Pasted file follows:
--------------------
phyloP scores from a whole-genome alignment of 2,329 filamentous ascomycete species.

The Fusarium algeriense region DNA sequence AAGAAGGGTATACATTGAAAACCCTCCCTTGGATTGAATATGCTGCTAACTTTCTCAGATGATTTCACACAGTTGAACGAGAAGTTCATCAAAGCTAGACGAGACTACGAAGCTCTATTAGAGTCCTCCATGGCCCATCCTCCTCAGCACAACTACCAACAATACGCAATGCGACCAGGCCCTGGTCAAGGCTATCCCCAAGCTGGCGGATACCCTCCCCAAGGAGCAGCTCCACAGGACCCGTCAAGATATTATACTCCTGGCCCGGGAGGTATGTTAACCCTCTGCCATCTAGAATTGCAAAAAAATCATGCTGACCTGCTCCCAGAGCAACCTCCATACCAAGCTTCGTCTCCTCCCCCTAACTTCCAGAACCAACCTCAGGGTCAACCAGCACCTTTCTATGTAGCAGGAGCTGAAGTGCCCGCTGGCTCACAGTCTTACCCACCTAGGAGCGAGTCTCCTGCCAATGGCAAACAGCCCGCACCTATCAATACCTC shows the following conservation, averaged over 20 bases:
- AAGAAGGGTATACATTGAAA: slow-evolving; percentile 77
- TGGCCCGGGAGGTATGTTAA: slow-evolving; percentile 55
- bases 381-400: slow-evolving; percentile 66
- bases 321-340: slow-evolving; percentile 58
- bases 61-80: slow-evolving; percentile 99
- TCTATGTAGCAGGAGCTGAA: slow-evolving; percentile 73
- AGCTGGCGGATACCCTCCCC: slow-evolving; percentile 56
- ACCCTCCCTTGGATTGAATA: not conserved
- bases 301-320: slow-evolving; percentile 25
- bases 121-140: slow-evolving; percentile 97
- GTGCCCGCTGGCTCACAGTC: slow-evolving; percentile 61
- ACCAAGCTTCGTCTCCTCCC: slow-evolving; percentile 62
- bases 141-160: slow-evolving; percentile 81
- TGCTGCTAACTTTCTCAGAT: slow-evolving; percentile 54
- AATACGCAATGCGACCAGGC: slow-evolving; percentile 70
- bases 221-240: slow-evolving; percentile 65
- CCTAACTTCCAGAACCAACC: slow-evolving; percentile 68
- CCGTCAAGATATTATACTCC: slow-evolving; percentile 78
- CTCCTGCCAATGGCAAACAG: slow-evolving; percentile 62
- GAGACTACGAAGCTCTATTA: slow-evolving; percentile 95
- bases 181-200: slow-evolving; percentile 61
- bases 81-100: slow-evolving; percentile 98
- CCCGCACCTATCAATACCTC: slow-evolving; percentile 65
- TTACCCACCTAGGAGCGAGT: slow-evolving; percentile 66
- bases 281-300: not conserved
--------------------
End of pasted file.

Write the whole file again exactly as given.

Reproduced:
phyloP scores from a whole-genome alignment of 2,329 filamentous ascomycete species.

The Fusarium algeriense region DNA sequence AAGAAGGGTATACATTGAAAACCCTCCCTTGGATTGAATATGCTGCTAACTTTCTCAGATGATTTCACACAGTTGAACGAGAAGTTCATCAAAGCTAGACGAGACTACGAAGCTCTATTAGAGTCCTCCATGGCCCATCCTCCTCAGCACAACTACCAACAATACGCAATGCGACCAGGCCCTGGTCAAGGCTATCCCCAAGCTGGCGGATACCCTCCCCAAGGAGCAGCTCCACAGGACCCGTCAAGATATTATACTCCTGGCCCGGGAGGTATGTTAACCCTCTGCCATCTAGAATTGCAAAAAAATCATGCTGACCTGCTCCCAGAGCAACCTCCATACCAAGCTTCGTCTCCTCCCCCTAACTTCCAGAACCAACCTCAGGGTCAACCAGCACCTTTCTATGTAGCAGGAGCTGAAGTGCCCGCTGGCTCACAGTCTTACCCACCTAGGAGCGAGTCTCCTGCCAATGGCAAACAGCCCGCACCTATCAATACCTC shows the following conservation, averaged over 20 bases:
- AAGAAGGGTATACATTGAAA: slow-evolving; percentile 77
- TGGCCCGGGAGGTATGTTAA: slow-evolving; percentile 55
- bases 381-400: slow-evolving; percentile 66
- bases 321-340: slow-evolving; percentile 58
- bases 61-80: slow-evolving; percentile 99
- TCTATGTAGCAGGAGCTGAA: slow-evolving; percentile 73
- AGCTGGCGGATACCCTCCCC: slow-evolving; percentile 56
- ACCCTCCCTTGGATTGAATA: not conserved
- bases 301-320: slow-evolving; percentile 25
- bases 121-140: slow-evolving; percentile 97
- GTGCCCGCTGGCTCACAGTC: slow-evolving; percentile 61
- ACCAAGCTTCGTCTCCTCCC: slow-evolving; percentile 62
- bases 141-160: slow-evolving; percentile 81
- TGCTGCTAACTTTCTCAGAT: slow-evolving; percentile 54
- AATACGCAATGCGACCAGGC: slow-evolving; percentile 70
- bases 221-240: slow-evolving; percentile 65
- CCTAACTTCCAGAACCAACC: slow-evolving; percentile 68
- CCGTCAAGATATTATACTCC: slow-evolving; percentile 78
- CTCCTGCCAATGGCAAACAG: slow-evolving; percentile 62
- GAGACTACGAAGCTCTATTA: slow-evolving; percentile 95
- bases 181-200: slow-evolving; percentile 61
- bases 81-100: slow-evolving; percentile 98
- CCCGCACCTATCAATACCTC: slow-evolving; percentile 65
- TTACCCACCTAGGAGCGAGT: slow-evolving; percentile 66
- bases 281-300: not conserved